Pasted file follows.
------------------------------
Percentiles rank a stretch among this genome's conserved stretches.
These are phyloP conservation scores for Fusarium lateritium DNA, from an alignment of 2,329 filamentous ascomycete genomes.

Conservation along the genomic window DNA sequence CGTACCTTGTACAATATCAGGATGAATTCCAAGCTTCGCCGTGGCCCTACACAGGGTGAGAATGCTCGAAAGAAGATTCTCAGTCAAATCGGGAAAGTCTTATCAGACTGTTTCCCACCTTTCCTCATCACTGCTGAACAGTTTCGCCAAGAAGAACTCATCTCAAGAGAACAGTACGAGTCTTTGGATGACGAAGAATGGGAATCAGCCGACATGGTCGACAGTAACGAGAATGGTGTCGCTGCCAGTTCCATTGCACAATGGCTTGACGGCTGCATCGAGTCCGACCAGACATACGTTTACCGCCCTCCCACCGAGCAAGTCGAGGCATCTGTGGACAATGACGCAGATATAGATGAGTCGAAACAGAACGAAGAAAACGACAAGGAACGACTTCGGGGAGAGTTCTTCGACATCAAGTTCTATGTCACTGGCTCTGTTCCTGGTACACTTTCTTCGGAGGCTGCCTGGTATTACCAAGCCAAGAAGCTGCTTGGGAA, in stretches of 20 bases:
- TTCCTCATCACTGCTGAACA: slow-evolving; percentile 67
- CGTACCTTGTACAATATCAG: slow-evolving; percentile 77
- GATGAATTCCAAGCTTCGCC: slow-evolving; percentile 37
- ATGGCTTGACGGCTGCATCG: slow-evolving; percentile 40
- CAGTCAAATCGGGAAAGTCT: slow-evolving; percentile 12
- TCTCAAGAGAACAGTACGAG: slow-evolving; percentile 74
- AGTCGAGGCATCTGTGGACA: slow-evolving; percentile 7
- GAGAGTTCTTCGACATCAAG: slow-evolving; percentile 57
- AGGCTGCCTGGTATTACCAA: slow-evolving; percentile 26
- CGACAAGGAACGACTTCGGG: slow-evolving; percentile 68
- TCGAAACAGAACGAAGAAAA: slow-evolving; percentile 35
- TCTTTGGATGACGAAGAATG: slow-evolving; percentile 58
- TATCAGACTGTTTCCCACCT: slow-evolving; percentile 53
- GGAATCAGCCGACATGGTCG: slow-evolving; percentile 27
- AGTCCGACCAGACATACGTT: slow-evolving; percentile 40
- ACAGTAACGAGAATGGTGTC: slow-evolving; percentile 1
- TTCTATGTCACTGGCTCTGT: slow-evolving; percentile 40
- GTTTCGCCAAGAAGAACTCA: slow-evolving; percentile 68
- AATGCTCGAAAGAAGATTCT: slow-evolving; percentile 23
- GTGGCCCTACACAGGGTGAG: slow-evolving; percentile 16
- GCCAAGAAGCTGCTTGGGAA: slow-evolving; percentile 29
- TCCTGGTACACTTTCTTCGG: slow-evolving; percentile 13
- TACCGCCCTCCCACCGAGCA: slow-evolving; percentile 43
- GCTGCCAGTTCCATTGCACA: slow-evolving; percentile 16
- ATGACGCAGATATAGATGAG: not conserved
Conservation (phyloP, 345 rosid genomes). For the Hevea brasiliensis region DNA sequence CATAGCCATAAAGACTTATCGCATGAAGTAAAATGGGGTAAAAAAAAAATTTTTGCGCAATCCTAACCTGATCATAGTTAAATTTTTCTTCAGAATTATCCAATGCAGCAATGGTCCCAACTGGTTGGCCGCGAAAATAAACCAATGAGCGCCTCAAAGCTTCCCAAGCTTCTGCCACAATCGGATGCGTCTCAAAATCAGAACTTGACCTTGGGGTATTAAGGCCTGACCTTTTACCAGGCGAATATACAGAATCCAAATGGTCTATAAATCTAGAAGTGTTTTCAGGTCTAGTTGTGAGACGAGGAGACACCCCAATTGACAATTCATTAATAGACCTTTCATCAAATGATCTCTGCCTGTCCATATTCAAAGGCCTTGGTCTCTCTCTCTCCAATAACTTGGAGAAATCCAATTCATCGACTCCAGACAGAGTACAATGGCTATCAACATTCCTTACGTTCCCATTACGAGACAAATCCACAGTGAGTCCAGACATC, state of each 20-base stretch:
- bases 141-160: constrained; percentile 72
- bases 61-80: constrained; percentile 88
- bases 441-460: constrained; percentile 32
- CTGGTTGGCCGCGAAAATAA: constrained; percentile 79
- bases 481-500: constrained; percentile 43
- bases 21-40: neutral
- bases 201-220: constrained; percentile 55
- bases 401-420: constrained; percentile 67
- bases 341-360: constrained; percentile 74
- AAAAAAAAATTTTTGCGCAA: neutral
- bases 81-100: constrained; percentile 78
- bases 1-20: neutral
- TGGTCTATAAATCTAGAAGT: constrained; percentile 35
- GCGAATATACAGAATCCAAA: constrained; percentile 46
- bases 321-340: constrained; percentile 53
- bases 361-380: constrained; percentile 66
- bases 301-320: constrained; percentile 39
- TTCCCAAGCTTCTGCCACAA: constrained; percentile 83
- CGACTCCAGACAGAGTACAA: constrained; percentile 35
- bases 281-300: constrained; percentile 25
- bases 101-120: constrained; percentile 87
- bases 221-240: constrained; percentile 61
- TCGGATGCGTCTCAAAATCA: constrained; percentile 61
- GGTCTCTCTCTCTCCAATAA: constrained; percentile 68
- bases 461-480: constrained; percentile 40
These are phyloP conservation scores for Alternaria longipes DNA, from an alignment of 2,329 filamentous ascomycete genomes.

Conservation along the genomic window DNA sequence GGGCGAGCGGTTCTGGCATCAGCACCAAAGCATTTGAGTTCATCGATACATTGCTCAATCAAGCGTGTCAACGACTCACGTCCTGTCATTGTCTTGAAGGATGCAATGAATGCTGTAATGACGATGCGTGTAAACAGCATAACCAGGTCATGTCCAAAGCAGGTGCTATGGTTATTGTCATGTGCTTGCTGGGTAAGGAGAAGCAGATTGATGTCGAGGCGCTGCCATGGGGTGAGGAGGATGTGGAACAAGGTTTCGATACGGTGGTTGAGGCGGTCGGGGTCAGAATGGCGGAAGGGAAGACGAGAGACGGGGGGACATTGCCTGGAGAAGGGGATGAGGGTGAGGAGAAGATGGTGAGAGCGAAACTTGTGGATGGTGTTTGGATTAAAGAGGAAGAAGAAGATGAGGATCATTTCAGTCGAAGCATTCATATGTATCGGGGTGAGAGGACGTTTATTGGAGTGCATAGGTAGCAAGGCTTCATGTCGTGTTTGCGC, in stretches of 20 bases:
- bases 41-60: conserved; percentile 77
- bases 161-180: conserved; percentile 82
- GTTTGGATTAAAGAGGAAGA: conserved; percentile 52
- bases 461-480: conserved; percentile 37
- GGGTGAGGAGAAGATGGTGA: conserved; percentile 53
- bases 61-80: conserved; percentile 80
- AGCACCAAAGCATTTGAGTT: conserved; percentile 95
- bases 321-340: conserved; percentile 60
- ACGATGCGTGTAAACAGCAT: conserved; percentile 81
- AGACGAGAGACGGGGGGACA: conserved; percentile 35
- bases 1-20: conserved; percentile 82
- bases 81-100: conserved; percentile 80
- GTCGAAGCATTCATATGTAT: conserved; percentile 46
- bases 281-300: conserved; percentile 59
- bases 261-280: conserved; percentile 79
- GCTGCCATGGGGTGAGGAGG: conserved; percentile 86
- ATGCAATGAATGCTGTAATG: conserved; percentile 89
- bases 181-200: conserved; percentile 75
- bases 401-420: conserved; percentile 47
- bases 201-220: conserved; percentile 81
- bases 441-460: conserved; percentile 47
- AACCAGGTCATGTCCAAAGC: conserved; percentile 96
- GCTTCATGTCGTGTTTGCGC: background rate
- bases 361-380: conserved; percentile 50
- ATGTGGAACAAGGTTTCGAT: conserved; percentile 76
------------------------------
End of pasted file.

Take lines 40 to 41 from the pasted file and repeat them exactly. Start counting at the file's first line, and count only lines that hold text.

- bases 81-100: constrained; percentile 78
- bases 1-20: neutral